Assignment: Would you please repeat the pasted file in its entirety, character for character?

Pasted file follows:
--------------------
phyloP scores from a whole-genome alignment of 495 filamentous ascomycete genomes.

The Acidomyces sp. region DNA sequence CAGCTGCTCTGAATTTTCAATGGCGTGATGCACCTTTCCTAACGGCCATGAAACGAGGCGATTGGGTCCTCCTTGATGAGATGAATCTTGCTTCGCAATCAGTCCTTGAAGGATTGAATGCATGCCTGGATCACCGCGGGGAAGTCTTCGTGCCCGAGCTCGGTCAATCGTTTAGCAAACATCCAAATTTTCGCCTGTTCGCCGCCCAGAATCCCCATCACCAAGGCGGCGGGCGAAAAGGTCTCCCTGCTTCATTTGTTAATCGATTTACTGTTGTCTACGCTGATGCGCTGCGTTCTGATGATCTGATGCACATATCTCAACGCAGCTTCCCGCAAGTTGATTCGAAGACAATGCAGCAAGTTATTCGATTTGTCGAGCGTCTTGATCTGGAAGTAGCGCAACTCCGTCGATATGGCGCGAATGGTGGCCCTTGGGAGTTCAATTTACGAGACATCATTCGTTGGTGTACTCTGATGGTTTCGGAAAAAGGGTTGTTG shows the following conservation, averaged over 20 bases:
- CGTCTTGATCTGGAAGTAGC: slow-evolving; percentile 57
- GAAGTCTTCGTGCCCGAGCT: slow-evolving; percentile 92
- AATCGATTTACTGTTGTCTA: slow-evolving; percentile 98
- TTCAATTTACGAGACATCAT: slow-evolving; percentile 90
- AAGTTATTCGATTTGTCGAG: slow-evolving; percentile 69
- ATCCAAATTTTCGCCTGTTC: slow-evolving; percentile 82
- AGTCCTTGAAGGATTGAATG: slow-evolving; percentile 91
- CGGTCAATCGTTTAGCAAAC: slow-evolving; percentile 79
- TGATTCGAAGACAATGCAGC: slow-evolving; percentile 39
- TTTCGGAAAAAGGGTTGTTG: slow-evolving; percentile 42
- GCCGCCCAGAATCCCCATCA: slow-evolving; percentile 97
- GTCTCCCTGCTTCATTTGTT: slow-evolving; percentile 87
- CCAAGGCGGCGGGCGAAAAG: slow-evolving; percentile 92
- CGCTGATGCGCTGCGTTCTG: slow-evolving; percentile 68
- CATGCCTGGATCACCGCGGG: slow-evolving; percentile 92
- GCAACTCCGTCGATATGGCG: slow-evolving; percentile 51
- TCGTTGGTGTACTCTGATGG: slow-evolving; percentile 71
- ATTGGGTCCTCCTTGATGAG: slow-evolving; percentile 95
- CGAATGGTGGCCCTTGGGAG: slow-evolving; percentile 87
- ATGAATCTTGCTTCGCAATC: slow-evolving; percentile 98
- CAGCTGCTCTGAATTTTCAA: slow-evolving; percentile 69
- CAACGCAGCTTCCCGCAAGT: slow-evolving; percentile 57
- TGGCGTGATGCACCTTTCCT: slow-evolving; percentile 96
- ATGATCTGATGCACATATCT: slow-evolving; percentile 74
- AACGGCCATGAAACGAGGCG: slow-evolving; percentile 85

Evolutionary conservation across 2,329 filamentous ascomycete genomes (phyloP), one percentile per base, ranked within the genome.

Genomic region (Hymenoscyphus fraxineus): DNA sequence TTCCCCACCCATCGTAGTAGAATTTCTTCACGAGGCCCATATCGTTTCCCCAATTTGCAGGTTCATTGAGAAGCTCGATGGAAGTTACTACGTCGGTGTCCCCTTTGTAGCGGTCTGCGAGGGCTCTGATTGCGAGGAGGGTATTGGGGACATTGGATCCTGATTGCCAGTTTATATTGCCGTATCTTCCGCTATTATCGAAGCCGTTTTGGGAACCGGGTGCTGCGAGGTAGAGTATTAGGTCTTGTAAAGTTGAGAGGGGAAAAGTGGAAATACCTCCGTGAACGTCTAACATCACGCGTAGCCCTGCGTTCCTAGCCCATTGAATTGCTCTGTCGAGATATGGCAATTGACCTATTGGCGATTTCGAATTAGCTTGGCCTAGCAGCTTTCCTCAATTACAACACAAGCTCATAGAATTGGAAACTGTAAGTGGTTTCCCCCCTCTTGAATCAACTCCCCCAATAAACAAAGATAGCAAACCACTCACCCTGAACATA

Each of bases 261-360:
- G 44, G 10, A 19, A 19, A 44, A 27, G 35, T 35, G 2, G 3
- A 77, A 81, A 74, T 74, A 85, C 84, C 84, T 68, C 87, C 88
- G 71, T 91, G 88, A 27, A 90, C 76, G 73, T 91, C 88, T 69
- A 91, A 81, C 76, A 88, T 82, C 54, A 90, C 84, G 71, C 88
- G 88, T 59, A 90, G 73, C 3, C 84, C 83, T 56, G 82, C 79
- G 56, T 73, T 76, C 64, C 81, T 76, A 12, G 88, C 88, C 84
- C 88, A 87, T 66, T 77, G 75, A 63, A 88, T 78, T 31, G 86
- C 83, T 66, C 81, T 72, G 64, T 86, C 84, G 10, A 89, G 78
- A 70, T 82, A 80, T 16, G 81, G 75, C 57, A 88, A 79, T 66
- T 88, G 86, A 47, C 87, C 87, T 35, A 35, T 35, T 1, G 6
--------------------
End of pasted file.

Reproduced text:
phyloP scores from a whole-genome alignment of 495 filamentous ascomycete genomes.

The Acidomyces sp. region DNA sequence CAGCTGCTCTGAATTTTCAATGGCGTGATGCACCTTTCCTAACGGCCATGAAACGAGGCGATTGGGTCCTCCTTGATGAGATGAATCTTGCTTCGCAATCAGTCCTTGAAGGATTGAATGCATGCCTGGATCACCGCGGGGAAGTCTTCGTGCCCGAGCTCGGTCAATCGTTTAGCAAACATCCAAATTTTCGCCTGTTCGCCGCCCAGAATCCCCATCACCAAGGCGGCGGGCGAAAAGGTCTCCCTGCTTCATTTGTTAATCGATTTACTGTTGTCTACGCTGATGCGCTGCGTTCTGATGATCTGATGCACATATCTCAACGCAGCTTCCCGCAAGTTGATTCGAAGACAATGCAGCAAGTTATTCGATTTGTCGAGCGTCTTGATCTGGAAGTAGCGCAACTCCGTCGATATGGCGCGAATGGTGGCCCTTGGGAGTTCAATTTACGAGACATCATTCGTTGGTGTACTCTGATGGTTTCGGAAAAAGGGTTGTTG shows the following conservation, averaged over 20 bases:
- CGTCTTGATCTGGAAGTAGC: slow-evolving; percentile 57
- GAAGTCTTCGTGCCCGAGCT: slow-evolving; percentile 92
- AATCGATTTACTGTTGTCTA: slow-evolving; percentile 98
- TTCAATTTACGAGACATCAT: slow-evolving; percentile 90
- AAGTTATTCGATTTGTCGAG: slow-evolving; percentile 69
- ATCCAAATTTTCGCCTGTTC: slow-evolving; percentile 82
- AGTCCTTGAAGGATTGAATG: slow-evolving; percentile 91
- CGGTCAATCGTTTAGCAAAC: slow-evolving; percentile 79
- TGATTCGAAGACAATGCAGC: slow-evolving; percentile 39
- TTTCGGAAAAAGGGTTGTTG: slow-evolving; percentile 42
- GCCGCCCAGAATCCCCATCA: slow-evolving; percentile 97
- GTCTCCCTGCTTCATTTGTT: slow-evolving; percentile 87
- CCAAGGCGGCGGGCGAAAAG: slow-evolving; percentile 92
- CGCTGATGCGCTGCGTTCTG: slow-evolving; percentile 68
- CATGCCTGGATCACCGCGGG: slow-evolving; percentile 92
- GCAACTCCGTCGATATGGCG: slow-evolving; percentile 51
- TCGTTGGTGTACTCTGATGG: slow-evolving; percentile 71
- ATTGGGTCCTCCTTGATGAG: slow-evolving; percentile 95
- CGAATGGTGGCCCTTGGGAG: slow-evolving; percentile 87
- ATGAATCTTGCTTCGCAATC: slow-evolving; percentile 98
- CAGCTGCTCTGAATTTTCAA: slow-evolving; percentile 69
- CAACGCAGCTTCCCGCAAGT: slow-evolving; percentile 57
- TGGCGTGATGCACCTTTCCT: slow-evolving; percentile 96
- ATGATCTGATGCACATATCT: slow-evolving; percentile 74
- AACGGCCATGAAACGAGGCG: slow-evolving; percentile 85

Evolutionary conservation across 2,329 filamentous ascomycete genomes (phyloP), one percentile per base, ranked within the genome.

Genomic region (Hymenoscyphus fraxineus): DNA sequence TTCCCCACCCATCGTAGTAGAATTTCTTCACGAGGCCCATATCGTTTCCCCAATTTGCAGGTTCATTGAGAAGCTCGATGGAAGTTACTACGTCGGTGTCCCCTTTGTAGCGGTCTGCGAGGGCTCTGATTGCGAGGAGGGTATTGGGGACATTGGATCCTGATTGCCAGTTTATATTGCCGTATCTTCCGCTATTATCGAAGCCGTTTTGGGAACCGGGTGCTGCGAGGTAGAGTATTAGGTCTTGTAAAGTTGAGAGGGGAAAAGTGGAAATACCTCCGTGAACGTCTAACATCACGCGTAGCCCTGCGTTCCTAGCCCATTGAATTGCTCTGTCGAGATATGGCAATTGACCTATTGGCGATTTCGAATTAGCTTGGCCTAGCAGCTTTCCTCAATTACAACACAAGCTCATAGAATTGGAAACTGTAAGTGGTTTCCCCCCTCTTGAATCAACTCCCCCAATAAACAAAGATAGCAAACCACTCACCCTGAACATA

Each of bases 261-360:
- G 44, G 10, A 19, A 19, A 44, A 27, G 35, T 35, G 2, G 3
- A 77, A 81, A 74, T 74, A 85, C 84, C 84, T 68, C 87, C 88
- G 71, T 91, G 88, A 27, A 90, C 76, G 73, T 91, C 88, T 69
- A 91, A 81, C 76, A 88, T 82, C 54, A 90, C 84, G 71, C 88
- G 88, T 59, A 90, G 73, C 3, C 84, C 83, T 56, G 82, C 79
- G 56, T 73, T 76, C 64, C 81, T 76, A 12, G 88, C 88, C 84
- C 88, A 87, T 66, T 77, G 75, A 63, A 88, T 78, T 31, G 86
- C 83, T 66, C 81, T 72, G 64, T 86, C 84, G 10, A 89, G 78
- A 70, T 82, A 80, T 16, G 81, G 75, C 57, A 88, A 79, T 66
- T 88, G 86, A 47, C 87, C 87, T 35, A 35, T 35, T 1, G 6